Have you ever heard the expression "You're only as good as your nemesis?"

At first glance, a quote like that may seem like just a playful way to stir up rivalry. But is there any truth to it?  Research would suggest so.

A study from NYU found that rivalry has a measurable impact on both motivation and how you perform on a task. In fact: when studying long-distance runners, the researchers found that runners moved faster in races featuring their rivals compared to races where their rival didn't compete.

And having a rival doesn't just impact the present - it can even affect future performance. Research has also found that long-term rivalries boosted performance over years - and in the case of major tournaments and competitions, if a team's rival won the previous year, the teams showed an exceptional performance boost the following year.

Studies have also examined the impact of common rival behaviors like "trash talking" and found that when someone is being trash-talked by a competitor, they put more effort into their performance.

The workplace is different from the sports world, though. Although the rivalry-performance link may work the same, business isn't typically "winner takes all." Typically, there is no need for a "gold medal only" approach. The business world has room for us to be as successful as our competitors while harnessing the value of a positive relationship.

From that lens, turning rivals into allies can allow you to maintain the same performance enhancements, while minimizing your negative feelings towards your rival. For this reason alone, if we have rivals in our lives, we should consider making them allies and engage in a more cooperative or friendly rivalry.

Friendly rivalry doesn't have to be negative and hate-fueled. We can all probably think of a time when a peer or friend was up for the same opportunity as us -- we still wanted to win, but we probably didn't want to see them unhappy or suffering and we likely still kept the relationship intact. Depending on how friendly the relationship was, we may have even found happiness for them if they won. It is definitely possible to have a rivalry and friendship simultaneously, but it requires a shift in mindset.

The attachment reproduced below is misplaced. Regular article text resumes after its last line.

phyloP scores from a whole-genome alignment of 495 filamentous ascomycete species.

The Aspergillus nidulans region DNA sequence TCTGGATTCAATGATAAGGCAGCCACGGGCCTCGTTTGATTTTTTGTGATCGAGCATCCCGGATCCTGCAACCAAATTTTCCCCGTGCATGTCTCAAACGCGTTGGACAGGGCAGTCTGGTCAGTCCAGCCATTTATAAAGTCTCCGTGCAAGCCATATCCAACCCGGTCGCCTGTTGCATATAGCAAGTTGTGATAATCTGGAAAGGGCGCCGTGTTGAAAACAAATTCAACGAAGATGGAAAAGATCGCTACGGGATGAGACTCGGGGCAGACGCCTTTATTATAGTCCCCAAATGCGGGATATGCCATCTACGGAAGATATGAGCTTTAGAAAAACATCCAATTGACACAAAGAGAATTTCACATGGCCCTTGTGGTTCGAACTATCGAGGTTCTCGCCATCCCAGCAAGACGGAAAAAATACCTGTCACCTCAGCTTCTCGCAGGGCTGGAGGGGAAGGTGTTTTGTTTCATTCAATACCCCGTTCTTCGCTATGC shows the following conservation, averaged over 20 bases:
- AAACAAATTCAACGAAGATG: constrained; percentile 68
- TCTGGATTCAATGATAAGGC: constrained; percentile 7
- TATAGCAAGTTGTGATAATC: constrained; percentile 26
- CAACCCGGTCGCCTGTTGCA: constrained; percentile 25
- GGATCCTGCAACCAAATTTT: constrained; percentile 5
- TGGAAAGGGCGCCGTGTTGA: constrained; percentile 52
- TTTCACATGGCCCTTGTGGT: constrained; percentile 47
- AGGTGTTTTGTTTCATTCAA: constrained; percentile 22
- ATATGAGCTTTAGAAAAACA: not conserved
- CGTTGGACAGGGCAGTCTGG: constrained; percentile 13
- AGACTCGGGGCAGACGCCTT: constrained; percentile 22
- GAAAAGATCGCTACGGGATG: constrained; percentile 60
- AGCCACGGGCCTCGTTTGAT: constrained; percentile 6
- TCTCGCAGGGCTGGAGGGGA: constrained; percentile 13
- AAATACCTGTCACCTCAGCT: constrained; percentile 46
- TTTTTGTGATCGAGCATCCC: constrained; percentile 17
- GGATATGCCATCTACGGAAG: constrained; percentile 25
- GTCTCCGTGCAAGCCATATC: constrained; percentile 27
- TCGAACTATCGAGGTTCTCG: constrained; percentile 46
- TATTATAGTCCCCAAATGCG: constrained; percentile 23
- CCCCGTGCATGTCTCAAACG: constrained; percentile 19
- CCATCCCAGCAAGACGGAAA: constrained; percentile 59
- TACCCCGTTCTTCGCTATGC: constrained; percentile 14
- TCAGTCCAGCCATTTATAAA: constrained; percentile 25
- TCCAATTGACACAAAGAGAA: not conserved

There is one thing to be cautious of: the order of the relationship matters. It's easy to move from a cooperative to a competitive relationship but transitioning from rivals to collaborators is a bit trickier.

Research has found that when we transition from a competitive relationship to a cooperative one, "cutthroat cooperation" tends to emerge -- meaning that we're less likely to come to effective decisions or share information when working together, compared to teams that started off cooperatively. So if we want to make our rivals our allies, we have to prioritize building trust and the mutual benefits of the relationship.

To do this, we can look to research from professors at the Northwestern School of Management about leveraging "The 3 R's: Redirection, Reciprocity, and Rationality."

Extend the olive branch in an inviting way.

Redirection focuses on channeling the previously negative emotions into more positive ones by taking the steps to build a new relationship on positive ground.

Outline clear mutual benefits the cooperative rivalry will bring.

Reciprocity asks us to ensure that we're engaging in a mutually beneficial relationship and that our former-rival is receiving just as much value as we are.

Authentically set the relationship context.

Rationality is about being transparent about the roots of the relationship and the benefits of collaboration so that you can build the relationship from a place of authenticity and establish trust.

As powerful as it might be to keep your rival as an adversary, you'll experience even more performance benefits by shifting that relationship into one of collaboration and cooperation, so that you can leverage the advantages of trust and shared learning from someone else who has worked at a high level in the space.